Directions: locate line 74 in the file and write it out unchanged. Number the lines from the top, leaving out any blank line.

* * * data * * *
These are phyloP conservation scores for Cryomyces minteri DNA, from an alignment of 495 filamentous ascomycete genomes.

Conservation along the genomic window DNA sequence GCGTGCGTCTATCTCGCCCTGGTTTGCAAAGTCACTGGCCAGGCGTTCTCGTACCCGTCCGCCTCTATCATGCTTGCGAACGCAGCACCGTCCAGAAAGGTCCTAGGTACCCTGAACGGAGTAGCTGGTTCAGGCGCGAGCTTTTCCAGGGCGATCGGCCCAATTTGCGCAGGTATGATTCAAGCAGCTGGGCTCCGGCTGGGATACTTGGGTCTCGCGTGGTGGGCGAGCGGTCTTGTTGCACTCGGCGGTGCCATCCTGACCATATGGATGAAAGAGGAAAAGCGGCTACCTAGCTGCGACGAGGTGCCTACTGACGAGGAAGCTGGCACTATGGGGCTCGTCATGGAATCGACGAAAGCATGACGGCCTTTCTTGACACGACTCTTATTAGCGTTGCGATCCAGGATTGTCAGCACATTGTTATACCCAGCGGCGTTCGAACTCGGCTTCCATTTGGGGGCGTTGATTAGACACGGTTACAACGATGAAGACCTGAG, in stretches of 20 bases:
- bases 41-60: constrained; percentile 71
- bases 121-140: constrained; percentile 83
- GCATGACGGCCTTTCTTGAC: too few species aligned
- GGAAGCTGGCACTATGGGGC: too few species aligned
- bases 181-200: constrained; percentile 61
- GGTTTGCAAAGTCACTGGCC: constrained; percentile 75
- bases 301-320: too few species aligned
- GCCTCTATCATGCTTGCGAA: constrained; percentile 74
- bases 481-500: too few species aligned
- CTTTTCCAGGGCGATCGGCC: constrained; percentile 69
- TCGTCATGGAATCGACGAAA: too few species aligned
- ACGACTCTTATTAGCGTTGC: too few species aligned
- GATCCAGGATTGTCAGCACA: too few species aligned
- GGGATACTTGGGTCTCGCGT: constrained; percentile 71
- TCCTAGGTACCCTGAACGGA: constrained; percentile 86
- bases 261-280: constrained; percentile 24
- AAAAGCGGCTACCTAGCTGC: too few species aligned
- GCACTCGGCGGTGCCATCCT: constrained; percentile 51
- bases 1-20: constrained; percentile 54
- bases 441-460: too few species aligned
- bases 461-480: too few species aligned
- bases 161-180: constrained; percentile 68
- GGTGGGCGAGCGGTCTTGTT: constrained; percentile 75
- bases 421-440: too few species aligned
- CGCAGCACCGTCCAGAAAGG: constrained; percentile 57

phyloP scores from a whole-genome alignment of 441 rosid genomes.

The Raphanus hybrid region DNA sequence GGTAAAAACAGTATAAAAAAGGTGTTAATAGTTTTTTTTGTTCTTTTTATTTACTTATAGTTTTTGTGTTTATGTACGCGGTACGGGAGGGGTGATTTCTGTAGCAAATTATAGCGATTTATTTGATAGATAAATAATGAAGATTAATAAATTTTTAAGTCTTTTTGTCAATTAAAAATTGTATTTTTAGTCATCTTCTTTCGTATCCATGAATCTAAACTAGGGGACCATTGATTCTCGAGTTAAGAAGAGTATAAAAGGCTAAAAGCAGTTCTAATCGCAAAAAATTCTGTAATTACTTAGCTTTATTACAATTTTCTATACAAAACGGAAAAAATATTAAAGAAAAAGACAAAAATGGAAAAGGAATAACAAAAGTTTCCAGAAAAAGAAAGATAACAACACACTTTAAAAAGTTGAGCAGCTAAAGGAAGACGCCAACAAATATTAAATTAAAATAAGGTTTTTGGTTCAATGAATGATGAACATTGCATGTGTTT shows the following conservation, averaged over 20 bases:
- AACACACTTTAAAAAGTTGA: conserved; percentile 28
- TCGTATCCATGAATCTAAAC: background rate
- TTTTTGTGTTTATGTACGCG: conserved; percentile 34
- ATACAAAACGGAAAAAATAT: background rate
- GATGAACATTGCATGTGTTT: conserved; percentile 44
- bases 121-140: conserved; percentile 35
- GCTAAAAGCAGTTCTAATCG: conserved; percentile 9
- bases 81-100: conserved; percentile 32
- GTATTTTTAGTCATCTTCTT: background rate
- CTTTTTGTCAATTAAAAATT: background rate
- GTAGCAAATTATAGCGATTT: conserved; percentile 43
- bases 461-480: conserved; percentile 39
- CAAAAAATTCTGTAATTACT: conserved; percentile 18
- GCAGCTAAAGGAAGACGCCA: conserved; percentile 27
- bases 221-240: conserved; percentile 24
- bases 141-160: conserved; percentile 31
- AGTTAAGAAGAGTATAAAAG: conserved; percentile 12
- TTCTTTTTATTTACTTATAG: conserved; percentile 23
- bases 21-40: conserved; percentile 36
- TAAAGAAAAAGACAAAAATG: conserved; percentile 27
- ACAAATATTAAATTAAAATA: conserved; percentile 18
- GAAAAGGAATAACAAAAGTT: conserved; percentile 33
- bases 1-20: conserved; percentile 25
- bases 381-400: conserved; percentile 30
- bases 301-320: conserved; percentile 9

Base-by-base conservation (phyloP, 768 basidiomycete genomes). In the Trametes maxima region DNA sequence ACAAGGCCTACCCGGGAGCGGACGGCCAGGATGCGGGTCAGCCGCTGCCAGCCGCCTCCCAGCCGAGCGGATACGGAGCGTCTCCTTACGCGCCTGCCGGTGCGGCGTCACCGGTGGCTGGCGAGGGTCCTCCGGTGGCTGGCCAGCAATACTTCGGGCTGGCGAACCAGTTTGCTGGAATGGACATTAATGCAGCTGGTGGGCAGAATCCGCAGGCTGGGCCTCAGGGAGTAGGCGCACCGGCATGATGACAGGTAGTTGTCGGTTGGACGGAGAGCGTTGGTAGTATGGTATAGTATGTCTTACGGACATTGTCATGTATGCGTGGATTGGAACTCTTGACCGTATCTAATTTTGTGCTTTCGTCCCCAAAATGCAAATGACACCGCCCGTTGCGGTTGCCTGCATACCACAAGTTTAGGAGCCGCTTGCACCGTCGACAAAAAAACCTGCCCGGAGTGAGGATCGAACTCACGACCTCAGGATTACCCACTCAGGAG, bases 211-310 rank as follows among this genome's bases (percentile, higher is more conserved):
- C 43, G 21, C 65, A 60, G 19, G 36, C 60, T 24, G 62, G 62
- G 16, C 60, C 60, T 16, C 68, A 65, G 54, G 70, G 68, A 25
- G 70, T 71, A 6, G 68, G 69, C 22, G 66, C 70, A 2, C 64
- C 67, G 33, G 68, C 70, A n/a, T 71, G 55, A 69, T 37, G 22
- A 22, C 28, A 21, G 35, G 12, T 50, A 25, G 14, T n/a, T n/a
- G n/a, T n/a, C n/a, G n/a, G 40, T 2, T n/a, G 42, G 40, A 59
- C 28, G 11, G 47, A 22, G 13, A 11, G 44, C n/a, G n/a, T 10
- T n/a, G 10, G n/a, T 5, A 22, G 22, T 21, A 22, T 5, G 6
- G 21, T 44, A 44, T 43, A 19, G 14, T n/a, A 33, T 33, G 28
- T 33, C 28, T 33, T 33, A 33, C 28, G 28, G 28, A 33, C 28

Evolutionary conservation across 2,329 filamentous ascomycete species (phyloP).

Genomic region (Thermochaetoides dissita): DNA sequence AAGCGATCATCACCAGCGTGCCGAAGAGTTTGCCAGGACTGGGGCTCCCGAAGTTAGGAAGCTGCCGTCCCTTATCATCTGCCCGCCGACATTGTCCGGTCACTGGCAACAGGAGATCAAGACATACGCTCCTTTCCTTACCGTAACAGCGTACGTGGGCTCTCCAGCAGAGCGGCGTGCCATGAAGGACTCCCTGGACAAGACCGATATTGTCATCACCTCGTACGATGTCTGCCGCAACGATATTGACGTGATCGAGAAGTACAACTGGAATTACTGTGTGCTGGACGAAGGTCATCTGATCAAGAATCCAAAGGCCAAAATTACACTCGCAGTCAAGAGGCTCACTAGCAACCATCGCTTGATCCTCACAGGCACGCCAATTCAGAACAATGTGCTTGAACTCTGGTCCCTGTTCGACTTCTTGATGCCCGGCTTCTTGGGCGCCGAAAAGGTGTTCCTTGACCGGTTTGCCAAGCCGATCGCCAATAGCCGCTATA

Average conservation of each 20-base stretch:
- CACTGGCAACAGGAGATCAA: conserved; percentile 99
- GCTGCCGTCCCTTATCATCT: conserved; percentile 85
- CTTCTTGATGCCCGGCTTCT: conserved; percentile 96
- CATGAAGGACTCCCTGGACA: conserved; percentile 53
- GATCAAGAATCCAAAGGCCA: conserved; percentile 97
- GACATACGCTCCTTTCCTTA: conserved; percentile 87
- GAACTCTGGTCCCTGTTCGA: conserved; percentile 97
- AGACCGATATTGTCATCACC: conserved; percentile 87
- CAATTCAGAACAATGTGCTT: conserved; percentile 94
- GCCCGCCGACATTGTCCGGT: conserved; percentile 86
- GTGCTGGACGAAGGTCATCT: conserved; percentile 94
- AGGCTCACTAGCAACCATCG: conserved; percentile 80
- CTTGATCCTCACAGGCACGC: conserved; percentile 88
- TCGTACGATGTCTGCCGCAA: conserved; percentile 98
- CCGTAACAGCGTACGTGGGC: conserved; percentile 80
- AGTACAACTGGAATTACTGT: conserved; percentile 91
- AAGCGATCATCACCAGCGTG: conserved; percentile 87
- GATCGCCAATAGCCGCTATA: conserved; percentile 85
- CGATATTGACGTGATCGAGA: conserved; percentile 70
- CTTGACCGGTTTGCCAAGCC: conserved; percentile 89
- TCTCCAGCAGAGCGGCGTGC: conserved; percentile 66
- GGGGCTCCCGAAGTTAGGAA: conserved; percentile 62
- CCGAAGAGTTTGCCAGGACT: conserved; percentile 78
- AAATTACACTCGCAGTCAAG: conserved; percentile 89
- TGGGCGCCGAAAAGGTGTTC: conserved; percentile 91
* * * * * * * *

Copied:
- GACATACGCTCCTTTCCTTA: conserved; percentile 87